If the unenclosed cavity is only affected by fluctuations of vacuum filtered at the atomic resonance
The resulting signal
Applying Equations (20) and (21) for the kernel function of the spontaneous emission process gives:
and deriving Equation (22) again, sampled at point
which after some algebraic transformations produces a second order differential equation in time for spontaneous emission probability:
4.2. Stimulated emission: DOS dependant on the phase difference of a pair of counter-propagating laser-beams
If the unenclosed cavity is pumped coherently by two counter-propagating laser beams with a phase difference Δ
The quantity (
5. Atomic emission probability
The initial conditions being the same as Equation (25), the algebraic equation associated with the Cauchy problem (27) can be recast as:
This is solved with two roots,
which permit expression of the particular integral of the differential Equation (27) as:
The atom and the
5.1. Strong coupling regime
Spontaneous emission is examined in order to assess the atom -
there is a strong coupling regime if :
Equation (32) shows that a strong coupling regime is present when the probability density (16) inside the unenclosed cavity, sampled at atomic resonance in units of DOS (9) with reference to free space, is in excess of the inverse of the atomic parameter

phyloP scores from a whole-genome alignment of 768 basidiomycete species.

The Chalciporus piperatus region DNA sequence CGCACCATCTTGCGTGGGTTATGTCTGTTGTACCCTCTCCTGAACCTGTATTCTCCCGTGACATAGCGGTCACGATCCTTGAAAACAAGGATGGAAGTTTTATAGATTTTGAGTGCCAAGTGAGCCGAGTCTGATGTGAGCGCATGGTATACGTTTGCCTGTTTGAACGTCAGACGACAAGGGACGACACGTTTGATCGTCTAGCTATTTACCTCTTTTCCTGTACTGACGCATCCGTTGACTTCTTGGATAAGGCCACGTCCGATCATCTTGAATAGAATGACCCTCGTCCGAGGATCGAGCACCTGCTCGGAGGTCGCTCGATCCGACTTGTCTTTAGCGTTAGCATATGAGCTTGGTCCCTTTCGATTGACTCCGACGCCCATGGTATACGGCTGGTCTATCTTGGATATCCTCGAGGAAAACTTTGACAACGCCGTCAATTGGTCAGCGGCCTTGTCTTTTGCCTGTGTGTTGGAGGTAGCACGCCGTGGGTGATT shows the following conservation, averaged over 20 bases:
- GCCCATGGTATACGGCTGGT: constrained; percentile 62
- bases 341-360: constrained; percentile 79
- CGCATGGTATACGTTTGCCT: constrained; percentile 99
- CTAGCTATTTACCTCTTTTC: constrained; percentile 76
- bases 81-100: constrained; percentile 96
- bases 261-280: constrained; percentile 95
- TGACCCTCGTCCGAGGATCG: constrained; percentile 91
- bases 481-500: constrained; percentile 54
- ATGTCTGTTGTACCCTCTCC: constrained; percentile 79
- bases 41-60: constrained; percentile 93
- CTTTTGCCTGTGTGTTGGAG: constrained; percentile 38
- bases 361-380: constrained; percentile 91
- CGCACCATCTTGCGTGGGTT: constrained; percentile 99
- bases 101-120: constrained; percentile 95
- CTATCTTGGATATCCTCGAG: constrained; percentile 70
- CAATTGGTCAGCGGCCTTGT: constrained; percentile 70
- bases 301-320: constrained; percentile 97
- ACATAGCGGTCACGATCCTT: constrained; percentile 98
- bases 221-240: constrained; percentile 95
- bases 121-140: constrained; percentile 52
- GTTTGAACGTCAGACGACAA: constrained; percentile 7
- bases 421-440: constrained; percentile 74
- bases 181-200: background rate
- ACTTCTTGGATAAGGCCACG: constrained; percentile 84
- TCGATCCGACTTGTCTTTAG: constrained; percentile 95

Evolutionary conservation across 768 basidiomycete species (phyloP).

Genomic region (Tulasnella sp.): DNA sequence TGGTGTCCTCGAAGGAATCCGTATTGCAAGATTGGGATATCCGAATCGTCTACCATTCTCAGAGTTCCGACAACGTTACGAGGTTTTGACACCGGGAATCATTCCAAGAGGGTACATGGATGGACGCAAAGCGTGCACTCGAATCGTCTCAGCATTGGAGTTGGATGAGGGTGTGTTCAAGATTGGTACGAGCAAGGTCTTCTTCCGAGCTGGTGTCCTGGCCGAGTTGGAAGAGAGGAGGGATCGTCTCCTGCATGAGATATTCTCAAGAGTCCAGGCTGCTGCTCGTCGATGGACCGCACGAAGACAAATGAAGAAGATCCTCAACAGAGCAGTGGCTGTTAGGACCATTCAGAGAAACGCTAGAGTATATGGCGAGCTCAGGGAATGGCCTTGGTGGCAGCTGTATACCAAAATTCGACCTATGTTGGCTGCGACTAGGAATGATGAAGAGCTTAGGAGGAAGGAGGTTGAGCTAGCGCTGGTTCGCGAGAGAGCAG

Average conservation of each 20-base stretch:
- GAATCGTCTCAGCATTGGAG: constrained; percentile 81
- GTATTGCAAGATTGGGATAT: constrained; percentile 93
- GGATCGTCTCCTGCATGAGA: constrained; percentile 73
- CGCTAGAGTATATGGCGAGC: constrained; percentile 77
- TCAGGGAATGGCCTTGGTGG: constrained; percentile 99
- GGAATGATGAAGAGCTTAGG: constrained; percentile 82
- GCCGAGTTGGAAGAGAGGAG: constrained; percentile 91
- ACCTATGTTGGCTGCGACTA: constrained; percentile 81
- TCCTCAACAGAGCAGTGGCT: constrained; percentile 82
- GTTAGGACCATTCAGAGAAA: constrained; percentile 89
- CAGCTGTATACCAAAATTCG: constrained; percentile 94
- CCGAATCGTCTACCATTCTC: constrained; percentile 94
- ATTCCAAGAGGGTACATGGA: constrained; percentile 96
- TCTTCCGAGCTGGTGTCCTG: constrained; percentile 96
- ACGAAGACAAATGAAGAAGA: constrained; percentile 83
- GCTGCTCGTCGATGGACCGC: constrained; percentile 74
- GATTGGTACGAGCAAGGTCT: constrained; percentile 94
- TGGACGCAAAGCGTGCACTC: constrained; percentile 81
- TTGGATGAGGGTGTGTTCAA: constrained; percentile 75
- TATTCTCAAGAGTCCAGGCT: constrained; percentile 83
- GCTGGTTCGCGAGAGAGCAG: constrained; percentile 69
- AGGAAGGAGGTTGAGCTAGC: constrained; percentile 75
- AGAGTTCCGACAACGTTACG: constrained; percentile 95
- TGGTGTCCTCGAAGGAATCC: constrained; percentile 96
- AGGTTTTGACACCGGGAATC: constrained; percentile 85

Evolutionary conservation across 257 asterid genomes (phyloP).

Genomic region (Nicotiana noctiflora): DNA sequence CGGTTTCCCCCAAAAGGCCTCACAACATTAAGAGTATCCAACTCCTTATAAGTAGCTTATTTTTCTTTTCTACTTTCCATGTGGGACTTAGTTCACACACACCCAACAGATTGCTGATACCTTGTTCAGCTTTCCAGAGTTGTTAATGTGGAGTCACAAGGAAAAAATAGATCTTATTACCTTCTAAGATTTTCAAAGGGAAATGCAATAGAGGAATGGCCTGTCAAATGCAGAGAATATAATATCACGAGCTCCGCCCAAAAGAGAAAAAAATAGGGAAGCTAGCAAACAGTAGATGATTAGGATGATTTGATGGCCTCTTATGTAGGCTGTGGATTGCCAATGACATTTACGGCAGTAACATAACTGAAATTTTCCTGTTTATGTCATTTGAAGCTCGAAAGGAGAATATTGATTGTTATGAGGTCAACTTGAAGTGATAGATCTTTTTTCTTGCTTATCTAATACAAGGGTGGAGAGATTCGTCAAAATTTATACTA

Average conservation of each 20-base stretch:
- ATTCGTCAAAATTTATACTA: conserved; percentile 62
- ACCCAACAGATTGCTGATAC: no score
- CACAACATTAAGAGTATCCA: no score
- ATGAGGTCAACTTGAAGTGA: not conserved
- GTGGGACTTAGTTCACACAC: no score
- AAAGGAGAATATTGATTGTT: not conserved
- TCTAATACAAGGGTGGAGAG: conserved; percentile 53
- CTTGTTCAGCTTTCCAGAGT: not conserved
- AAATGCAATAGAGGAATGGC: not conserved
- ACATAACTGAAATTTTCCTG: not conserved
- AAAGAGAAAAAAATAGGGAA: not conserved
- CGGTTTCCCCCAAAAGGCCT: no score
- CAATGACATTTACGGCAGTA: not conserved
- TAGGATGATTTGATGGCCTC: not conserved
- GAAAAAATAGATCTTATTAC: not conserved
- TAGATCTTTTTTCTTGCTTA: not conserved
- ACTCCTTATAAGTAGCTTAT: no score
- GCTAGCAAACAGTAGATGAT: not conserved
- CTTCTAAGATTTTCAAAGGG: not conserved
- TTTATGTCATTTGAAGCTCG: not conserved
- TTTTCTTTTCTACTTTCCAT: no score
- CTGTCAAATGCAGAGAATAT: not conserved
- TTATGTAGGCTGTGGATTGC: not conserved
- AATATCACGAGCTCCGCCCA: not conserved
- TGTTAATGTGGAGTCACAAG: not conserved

and the behaviour of the particular integral (30) is oscillatory:
In reality [see Equation (22)] . It is possible to interpret the oscillatory behaviour as emission re-absorption of a single photon and so the net decay rate can thus be determined from the rate of photon leakage, which is
In the case of stimulated emissions, the coupling between atom and the
when is linked to the phase difference ∆
is satisfied if the atom is coupled to an odd QNM, i.e.
6. Atomic emission spectrum
An atom located at point
Applying the Laplace transform for probability coefficient
Equation (38) can thus be re-formulated as:
If decay has occurred (
If sums over discrete quantities are converted to integrals over continuous frequencies, using Equation (6), then the Dirac delta properties can be used to reduce the emission spectrum (42) to:
Given that most optical experiments apply a narrow band source , it is possible to extend the frequency range from